Letter: Mike Clancy, General Secretary, Prospect: The comments by John McDonnell, the UK shadow chancellor, and his energy adviser about trade union opposition to low carbon energy are as wrong as they are misguided (“McDonnell backs Mersey tidal project in renewables push”, March 7). My union, Prospect, is the largest representing specialists and managers in the nuclear and electricity sectors. Like many unions we are passionately in favour of the UK reducing its carbon emissions to meet its international obligations, including from the energy sector. In the transition to low carbon energy, far from opposing nuclear power Labour MPs should stick to the manifesto they were elected on last year. This committed the party to the future of nuclear energy, recognising that nuclear must be part of our future low carbon energy mix, providing the fully predictable, always on and always available element of our electricity to supply. This will be needed to make the transition to a high level of renewables without compromising security of supply. For those working in areas that have to change, all we ask is for a just transition for those who currently work in the sector who will be affected. This means government support for re-skilling workers, no race to the bottom on employment standards and a clear plan for the shape of our future energy networks. And crucially it means raising the appallingly low levels of trade union recognition in the renewable energy sector – something Labour have been scandalously quiet on so far.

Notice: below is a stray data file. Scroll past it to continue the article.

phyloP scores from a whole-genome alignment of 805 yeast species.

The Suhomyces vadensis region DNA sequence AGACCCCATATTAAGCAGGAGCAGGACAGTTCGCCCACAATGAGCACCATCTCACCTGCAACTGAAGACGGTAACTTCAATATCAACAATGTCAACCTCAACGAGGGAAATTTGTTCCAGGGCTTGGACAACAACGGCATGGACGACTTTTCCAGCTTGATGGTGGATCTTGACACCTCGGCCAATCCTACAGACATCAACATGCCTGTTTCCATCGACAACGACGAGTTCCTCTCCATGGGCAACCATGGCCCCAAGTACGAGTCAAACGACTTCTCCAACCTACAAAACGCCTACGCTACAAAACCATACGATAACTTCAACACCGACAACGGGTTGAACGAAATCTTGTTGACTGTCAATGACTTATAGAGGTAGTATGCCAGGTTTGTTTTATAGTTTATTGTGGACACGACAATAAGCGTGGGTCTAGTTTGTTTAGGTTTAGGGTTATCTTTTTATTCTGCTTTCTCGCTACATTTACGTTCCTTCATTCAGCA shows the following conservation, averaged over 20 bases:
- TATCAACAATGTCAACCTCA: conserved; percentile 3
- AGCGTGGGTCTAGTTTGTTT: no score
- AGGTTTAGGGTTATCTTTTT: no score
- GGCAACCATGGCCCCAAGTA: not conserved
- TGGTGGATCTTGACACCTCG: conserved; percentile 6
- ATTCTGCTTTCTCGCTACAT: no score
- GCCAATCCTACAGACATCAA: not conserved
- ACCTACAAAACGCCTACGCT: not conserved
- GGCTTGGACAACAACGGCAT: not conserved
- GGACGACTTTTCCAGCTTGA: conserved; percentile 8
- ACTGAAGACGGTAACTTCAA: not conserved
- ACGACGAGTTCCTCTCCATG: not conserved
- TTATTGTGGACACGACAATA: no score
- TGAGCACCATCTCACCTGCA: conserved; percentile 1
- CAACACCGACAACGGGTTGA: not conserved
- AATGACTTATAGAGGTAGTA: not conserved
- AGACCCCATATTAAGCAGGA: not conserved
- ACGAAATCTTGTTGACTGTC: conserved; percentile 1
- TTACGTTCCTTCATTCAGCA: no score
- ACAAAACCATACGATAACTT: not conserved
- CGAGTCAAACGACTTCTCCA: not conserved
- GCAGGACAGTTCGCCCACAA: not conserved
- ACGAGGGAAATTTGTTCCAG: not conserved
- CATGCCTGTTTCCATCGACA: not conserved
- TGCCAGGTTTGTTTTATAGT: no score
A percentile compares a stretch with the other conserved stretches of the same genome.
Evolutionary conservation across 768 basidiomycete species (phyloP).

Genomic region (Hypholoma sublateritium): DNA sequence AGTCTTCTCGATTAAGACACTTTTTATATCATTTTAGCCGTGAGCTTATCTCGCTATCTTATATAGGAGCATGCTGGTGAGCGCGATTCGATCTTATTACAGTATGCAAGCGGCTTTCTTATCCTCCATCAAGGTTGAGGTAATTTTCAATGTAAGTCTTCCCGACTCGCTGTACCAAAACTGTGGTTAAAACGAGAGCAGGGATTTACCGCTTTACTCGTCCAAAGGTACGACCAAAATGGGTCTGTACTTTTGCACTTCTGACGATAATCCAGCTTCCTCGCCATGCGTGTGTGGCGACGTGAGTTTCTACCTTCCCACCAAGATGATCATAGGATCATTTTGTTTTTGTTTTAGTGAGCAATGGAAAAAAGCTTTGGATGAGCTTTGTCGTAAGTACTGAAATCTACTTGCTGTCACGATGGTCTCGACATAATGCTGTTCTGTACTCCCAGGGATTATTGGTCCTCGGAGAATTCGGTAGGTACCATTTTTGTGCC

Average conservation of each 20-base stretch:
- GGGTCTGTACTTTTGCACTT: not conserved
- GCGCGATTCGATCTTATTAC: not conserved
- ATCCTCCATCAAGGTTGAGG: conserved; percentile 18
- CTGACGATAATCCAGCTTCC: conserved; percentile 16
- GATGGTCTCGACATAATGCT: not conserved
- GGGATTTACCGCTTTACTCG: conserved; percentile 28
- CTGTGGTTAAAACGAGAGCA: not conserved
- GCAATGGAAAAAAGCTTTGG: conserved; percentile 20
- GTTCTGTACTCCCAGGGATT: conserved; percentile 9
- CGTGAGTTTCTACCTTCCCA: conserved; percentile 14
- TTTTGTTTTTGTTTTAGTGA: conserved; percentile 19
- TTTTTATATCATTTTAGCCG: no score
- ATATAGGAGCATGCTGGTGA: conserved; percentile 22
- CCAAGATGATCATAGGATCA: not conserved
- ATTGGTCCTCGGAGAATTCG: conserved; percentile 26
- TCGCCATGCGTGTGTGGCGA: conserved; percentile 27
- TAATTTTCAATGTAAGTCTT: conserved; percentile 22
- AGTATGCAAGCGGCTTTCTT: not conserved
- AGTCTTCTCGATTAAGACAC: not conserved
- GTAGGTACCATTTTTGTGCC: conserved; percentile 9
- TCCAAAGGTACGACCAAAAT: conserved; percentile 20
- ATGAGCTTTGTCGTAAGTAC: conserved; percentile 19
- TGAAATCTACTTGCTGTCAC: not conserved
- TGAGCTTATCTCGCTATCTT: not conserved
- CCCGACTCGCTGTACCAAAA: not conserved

FT 8th March 2018 read more »